Diastasis recti happens when rectus abdominis muscles separate during or after pregnancy. Our uterus expands during pregnancy, when the fetus grows up, the abdominals are stretched and the linea alba thins and pulls apart. The tissue loses its elasticity from being overstretched, thus the gap in the abdomen becomes bigger.
It affects 60% of people and usually resolves within eight weeks after delivery. About 40% of those who have diastasis recti still have it by six months postpartum.
How Do We Measure Diastasis Recti?
Diastasis recti are measured by the number of fingers that fit between the two rectus abdominis muscle bellies.
Normal = 1 finger space separation or less
Diastasis recti = The gap between the rectus abdominis muscles of 2 or more finger spaces / a distance of 25 mm
Certain degrees of abdominal separation are normal and expected after pregnancy. Here are some tips to reduce the risk of developing diastasis recti:
Maintain a healthy weight gain during pregnancy: Keep being active and consume healthy foods. Ensure weight gains are within a healthy range.
Deep breathing Exercises: Stand up straight and take deep breaths. Slowly allow your ribs to expand and not just your belly.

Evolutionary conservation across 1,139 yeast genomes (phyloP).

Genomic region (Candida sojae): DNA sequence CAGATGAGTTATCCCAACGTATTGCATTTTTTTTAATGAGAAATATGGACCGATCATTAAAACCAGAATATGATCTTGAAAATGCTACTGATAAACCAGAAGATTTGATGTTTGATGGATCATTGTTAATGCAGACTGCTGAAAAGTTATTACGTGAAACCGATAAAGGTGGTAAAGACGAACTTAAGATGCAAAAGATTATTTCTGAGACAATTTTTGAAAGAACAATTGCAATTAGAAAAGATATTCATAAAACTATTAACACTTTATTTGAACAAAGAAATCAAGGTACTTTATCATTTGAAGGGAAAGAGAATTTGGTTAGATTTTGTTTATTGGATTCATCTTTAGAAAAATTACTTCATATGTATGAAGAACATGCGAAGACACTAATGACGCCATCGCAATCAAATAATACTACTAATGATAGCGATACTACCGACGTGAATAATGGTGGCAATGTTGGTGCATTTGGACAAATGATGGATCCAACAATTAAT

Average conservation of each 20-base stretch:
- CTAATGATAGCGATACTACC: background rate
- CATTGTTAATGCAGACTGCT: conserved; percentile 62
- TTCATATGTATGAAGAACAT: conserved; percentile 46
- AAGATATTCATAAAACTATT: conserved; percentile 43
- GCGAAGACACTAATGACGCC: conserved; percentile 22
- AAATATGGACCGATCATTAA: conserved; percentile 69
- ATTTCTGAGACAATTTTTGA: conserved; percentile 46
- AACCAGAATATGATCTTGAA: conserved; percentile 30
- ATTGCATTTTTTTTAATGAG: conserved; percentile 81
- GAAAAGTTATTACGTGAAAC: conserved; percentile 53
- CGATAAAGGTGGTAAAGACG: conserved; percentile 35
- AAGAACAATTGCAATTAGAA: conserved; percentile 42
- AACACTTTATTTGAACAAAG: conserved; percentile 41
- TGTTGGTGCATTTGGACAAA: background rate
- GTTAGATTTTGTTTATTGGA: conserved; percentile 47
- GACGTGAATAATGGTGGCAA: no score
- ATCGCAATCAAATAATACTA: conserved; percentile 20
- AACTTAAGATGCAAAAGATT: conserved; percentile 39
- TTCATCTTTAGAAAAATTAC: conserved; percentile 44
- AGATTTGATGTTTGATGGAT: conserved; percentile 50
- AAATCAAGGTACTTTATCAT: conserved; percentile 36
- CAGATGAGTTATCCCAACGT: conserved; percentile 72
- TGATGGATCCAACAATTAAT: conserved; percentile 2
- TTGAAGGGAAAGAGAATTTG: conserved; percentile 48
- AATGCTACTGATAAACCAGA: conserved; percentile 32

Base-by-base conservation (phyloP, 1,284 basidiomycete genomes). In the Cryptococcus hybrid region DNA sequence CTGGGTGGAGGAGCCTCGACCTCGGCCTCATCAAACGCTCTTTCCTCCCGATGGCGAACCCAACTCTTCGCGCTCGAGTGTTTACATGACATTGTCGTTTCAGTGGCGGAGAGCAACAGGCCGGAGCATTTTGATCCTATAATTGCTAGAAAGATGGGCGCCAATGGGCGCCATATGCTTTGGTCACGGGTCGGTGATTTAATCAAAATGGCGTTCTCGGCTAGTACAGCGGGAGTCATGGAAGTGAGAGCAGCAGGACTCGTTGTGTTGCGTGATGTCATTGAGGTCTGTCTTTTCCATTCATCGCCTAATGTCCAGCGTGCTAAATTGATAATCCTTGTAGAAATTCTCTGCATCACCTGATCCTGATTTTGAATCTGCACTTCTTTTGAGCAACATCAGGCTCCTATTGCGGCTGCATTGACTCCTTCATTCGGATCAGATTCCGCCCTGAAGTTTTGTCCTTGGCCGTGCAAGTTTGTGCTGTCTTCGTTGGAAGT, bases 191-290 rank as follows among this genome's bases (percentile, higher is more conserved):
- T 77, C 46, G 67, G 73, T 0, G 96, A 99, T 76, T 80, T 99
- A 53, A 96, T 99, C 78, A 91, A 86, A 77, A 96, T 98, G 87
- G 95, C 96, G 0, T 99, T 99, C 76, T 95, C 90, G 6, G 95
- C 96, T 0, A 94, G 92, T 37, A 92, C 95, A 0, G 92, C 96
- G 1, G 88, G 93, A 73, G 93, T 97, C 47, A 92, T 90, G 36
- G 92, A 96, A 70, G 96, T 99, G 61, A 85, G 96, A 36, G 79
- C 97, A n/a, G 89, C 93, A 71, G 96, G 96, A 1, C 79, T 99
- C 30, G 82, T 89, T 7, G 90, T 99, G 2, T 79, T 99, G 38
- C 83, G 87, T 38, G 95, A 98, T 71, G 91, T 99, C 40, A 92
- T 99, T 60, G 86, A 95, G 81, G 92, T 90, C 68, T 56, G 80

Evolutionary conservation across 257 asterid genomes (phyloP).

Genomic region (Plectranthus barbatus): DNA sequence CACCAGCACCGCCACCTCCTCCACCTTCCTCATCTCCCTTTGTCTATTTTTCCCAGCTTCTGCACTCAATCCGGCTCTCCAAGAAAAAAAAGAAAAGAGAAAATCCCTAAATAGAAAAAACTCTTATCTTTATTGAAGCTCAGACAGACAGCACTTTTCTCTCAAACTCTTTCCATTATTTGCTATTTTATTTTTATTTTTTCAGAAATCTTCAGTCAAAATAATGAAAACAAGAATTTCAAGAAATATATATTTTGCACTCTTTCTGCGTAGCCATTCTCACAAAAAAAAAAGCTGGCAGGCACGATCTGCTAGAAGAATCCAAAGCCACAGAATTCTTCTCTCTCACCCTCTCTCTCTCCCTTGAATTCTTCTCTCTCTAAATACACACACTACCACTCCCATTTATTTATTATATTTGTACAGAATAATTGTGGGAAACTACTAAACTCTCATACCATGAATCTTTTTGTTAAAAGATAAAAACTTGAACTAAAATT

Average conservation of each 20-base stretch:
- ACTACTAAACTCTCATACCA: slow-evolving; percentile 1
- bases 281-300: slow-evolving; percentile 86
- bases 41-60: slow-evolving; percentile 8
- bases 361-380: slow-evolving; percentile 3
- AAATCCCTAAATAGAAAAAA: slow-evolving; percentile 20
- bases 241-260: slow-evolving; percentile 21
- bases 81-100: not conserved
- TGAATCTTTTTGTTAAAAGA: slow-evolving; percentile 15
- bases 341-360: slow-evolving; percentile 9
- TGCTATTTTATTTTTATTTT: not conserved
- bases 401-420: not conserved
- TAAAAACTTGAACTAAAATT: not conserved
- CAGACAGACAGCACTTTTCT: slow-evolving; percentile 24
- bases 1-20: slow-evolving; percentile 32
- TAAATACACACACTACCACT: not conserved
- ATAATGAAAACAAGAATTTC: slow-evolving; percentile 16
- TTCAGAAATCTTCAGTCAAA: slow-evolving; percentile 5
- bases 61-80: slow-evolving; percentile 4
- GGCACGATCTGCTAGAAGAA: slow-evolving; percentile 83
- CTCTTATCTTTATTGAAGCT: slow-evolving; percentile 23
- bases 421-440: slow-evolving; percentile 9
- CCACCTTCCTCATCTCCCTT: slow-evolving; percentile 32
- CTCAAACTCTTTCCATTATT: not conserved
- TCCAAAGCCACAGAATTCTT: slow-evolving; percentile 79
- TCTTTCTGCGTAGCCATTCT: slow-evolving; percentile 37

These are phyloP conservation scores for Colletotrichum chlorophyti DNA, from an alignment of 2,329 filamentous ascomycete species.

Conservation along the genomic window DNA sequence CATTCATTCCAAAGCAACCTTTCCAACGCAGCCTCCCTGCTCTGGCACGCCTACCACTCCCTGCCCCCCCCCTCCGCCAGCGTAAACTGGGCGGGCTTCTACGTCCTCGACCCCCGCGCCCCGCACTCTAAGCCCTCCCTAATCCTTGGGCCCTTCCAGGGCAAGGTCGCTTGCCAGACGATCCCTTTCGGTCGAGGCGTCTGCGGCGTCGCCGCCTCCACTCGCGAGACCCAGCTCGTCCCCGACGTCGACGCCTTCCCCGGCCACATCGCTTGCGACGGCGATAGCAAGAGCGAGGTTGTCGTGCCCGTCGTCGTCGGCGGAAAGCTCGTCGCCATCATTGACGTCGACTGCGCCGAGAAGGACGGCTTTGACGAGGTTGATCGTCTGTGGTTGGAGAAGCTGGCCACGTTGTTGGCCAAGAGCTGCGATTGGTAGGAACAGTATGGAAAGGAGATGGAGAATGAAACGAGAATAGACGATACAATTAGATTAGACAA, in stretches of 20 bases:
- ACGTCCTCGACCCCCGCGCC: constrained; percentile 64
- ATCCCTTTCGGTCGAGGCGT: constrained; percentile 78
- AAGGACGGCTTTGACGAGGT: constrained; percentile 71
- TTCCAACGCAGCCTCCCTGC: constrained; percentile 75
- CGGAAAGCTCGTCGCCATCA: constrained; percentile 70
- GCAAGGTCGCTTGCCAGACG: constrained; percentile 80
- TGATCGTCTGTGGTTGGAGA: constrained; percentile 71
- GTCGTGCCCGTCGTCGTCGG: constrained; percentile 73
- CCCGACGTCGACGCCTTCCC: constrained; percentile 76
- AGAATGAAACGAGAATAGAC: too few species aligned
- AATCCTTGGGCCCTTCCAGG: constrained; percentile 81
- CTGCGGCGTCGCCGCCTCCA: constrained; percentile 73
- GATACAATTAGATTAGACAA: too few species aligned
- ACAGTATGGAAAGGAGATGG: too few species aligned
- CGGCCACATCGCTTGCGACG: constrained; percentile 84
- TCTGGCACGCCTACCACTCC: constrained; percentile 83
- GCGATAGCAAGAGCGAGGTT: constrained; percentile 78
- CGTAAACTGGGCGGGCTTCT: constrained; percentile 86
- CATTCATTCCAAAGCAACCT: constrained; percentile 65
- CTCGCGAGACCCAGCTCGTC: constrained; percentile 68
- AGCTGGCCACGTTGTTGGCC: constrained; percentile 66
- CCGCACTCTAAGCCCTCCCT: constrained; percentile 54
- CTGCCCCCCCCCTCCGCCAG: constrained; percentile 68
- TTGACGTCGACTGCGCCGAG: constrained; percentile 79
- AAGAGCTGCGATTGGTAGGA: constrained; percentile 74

Don’t do aggressive core exercises: Avoid exercises like sit-ups and crunches which might apply too much pressure on your abdominals, especially after the 12th weeks of pregnancy and postpartum.
Proper lifting technique: Lifting grocery bags or your children can put undue strain on your abdominals.
Log roll and side lying when getting out of bed: Slowly roll to one side and use your arms to push you out of bed.
There you have it! If you just started life as a mother, do check it out on yourself and practice the tips above! And if you need further assistance or help, do not hesitate to contact us or any physiotherapist nearby to you 😊
Brauman, D. (2008). Diastasis recti: clinical anatomy. Plastic and reconstructive surgery, 122(5), 1564-1569.
Michalska, A., Rokita, W., Wolder, D., Pogorzelska, J., & Kaczmarczyk, K. (2018). Diastasis recti abdominis—a review of treatment methods. Ginekologia polska, 89(2), 97-101.
Ng Xin Yi
Your Physio Kepong